From student discounts to savvy supermarket shopping, we’ve cherry-picked our favourite money-saving tips to help you stretch that student loan.
What makes them our “favourite” tips is that they’re quick and easy to sort out. You simply don’t need an in-depth understanding of finance to shave your spending.
Whether you’re off to university for the first time or you’re returning for just one more year, we have you covered.
Preparing for university? We have lots of articles on everything from what to pack to even more budgeting advice.
1. Line up your discounts
If you’re 16-25 years-old, it’s probably worth buying a 16-25 railcard. It costs £30 a year and you save a third on train travel, so you’ll make the money back in no time.
It’s probably worth buying an NUS extra card, too – it costs £12 for one year and gives you access to over 200 UK discounts, including 10% off at Co-op. While your university’s student card will give you discounts when buying in-store, you’ll need an NUS extra card for online-only deals.
For more info, take a look at six ways to get money-ready for uni.
2. Go out on student nights
Student nights are often during the week and are usually cheaper than going out on the weekend.
To cut the costs of hitting the town even more, it’s usually cheaper – or sometimes free – to get into a nightclub if you arrive before midnight or if put your name on the guestlist.
3. Sort out student banking
Almost a third (31%) of students told us they don’t have a student bank account, in our survey of 5,000 undergraduates at UK universities between 22 March and 6 April 2018.
As a result, they may be missing out on generous 0% interest overdrafts, as well as perks such as free travel cards.
In the same survey, we asked the student bank account holders to rate their bank on a few different areas, and whether they were satisfied overall. Watch our video for the top-level findings:
Head to Which? Uni’s student banking tips guide to find out how to get started with a student bank account, alongside advice on keeping on top of your spending. If you’re only interested in finding out the best providers, take a look at Which? Money’s student bank accounts guide.
4. Buy second-hand books
If you’re given a long list of books that you’ll need to read as part of your course, the first thing to do is to check which are mandatory to buy now, and which ones can be looked at later.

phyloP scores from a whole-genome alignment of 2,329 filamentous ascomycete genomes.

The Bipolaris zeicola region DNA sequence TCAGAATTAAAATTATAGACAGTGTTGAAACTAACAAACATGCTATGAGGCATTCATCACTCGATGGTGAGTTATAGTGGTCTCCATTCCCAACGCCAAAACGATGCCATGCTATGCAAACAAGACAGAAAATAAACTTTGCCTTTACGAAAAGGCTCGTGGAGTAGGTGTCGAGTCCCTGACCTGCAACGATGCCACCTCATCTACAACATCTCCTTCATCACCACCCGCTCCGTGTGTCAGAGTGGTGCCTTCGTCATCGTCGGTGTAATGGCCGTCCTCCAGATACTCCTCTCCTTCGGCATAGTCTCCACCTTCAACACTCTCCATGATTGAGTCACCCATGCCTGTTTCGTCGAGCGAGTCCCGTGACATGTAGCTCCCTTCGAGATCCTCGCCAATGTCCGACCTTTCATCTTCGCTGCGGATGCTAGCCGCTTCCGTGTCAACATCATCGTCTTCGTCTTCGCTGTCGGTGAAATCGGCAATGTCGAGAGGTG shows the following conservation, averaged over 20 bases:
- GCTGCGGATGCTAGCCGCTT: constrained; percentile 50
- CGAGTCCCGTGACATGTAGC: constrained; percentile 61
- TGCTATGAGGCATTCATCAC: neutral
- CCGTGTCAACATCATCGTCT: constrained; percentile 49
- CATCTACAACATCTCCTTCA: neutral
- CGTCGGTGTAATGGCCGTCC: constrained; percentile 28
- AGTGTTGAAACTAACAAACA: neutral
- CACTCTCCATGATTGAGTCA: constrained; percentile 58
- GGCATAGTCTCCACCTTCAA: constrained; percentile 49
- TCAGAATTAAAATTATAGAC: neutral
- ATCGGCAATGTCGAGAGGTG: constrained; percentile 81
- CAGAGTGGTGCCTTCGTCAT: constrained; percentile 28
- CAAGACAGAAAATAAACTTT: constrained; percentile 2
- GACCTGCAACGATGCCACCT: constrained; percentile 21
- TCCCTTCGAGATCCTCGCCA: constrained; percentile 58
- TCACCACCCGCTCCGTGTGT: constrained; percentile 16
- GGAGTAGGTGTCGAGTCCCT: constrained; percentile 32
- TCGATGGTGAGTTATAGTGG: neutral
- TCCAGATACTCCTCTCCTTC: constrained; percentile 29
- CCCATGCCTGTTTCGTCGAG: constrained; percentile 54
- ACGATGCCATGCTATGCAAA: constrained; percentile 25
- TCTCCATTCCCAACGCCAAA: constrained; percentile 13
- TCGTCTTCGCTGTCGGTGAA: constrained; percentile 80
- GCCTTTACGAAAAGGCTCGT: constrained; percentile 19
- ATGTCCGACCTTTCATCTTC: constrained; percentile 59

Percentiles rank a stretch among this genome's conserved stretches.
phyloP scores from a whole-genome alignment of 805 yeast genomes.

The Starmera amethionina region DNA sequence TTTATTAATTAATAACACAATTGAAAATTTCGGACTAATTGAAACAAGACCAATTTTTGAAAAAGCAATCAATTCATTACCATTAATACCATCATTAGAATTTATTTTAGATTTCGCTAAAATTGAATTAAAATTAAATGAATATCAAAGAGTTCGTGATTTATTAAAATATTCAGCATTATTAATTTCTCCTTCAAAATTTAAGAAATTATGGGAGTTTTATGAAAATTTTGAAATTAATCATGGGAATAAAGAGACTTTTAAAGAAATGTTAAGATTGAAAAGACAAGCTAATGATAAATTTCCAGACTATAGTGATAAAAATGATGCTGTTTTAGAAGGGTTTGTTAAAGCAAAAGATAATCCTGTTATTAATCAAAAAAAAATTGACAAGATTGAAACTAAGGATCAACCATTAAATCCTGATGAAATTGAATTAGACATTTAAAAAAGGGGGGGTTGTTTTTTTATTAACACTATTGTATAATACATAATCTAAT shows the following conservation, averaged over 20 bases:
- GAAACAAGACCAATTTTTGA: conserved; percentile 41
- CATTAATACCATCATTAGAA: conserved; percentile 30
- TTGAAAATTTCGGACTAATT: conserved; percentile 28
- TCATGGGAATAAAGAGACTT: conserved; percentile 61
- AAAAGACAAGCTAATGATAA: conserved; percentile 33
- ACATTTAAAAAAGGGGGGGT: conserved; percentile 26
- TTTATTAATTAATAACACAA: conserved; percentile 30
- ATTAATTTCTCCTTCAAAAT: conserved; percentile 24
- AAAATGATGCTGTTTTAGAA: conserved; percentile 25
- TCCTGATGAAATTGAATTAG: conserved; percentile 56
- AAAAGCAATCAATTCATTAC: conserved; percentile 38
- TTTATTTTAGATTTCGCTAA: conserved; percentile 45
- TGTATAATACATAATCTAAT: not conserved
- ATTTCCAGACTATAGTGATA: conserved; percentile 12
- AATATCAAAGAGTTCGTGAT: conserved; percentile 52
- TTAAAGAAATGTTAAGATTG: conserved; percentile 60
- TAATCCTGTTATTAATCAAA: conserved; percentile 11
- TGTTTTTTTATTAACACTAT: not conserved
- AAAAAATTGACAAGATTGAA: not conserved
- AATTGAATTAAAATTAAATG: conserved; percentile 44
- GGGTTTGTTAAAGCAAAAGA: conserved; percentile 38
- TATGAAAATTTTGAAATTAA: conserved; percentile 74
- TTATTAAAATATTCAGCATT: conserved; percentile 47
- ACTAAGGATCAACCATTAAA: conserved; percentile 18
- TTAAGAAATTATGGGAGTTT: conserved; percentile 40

Find out if any necessary books are available in your library to borrow, or if relevant sections are available online for free to download. If neither of those efforts bear fruit, try to find them second-hand from Amazon or AbeBooks, or similar.
5. Become a savvy supermarket shopper
Here are a few easy things to remember to help you master the supermarket aisles:
- Try to avoid shopping at ‘express’ stores – these are usually more expensive for their convenience.
- Buy non-brand for cheaper prices.
- Consider larger pack sizes – you often pay less per weight/quantity this way.
- Pick up food for a packed lunch if you have lecture-heavy days – it’ll probably be much cheaper than buying food out all the time.
- Plan meals for the week ahead and stick to your shopping list. Also, try to avoid going to the supermarket when you’re feeling very peckish, as you’ll more likely end up with heavier (and pricier) bags.
- Cut down on the price of basics by checking out the cheapest places to buy toiletries.
Food shopping, accommodation, transport, phone contract… it all adds up! Find out the average cost of living at university.
6. Switch energy supplier
This only really applies to those living in private accommodation where bills aren’t included in the rent – for freshers living in halls, utility costs are usually factored into the price.
If you have the power to choose your energy supplier, take the time to look into the cheapest options with Which? Switch. You can save quite a lot of money, and it probably won’t take much longer than 15 minutes.
We won’t go into all the detail here, but check out our handy student survival guide on electricity and gas bills to quickly get up to speed.
There are plenty of other things you can do to save energy and cash, too. Watch our video for our top tips:
7. Find free or cheaper alternatives to hobbies
Rather than signing up for a gym contract, consider whether you’d get your exercise fix by running outside or joining a sports society.
For music lovers, immerse yourself in the local scene and discover the next big things, instead of forking out on big-ticket acts.
8. Walk or cycle, where possible
Transport costs can build up slowly, and almost slyly. What you write off as a mere few pounds a day suddenly turns into a not-insignificant monthly cost.
If you can make savings by walking or cycling parts (or all) of your journey, it might be worth considering. It’s a nice little bit of exercise, too.
9. Use our student budget calculator
We’ve pulled together lots of data on everything from accommodation costs to average spendings on clothes and going out to bring you our student budget calculator.
To get started, all you need to do is enter the name of your university. You’ll then get a tailored breakdown of costs to help you budget well, avoid overspending, and know whether you’ll need to find a part-time job or seek other support.
Use our student budget calculator now to have a clearer picture of how far your current budget will get you.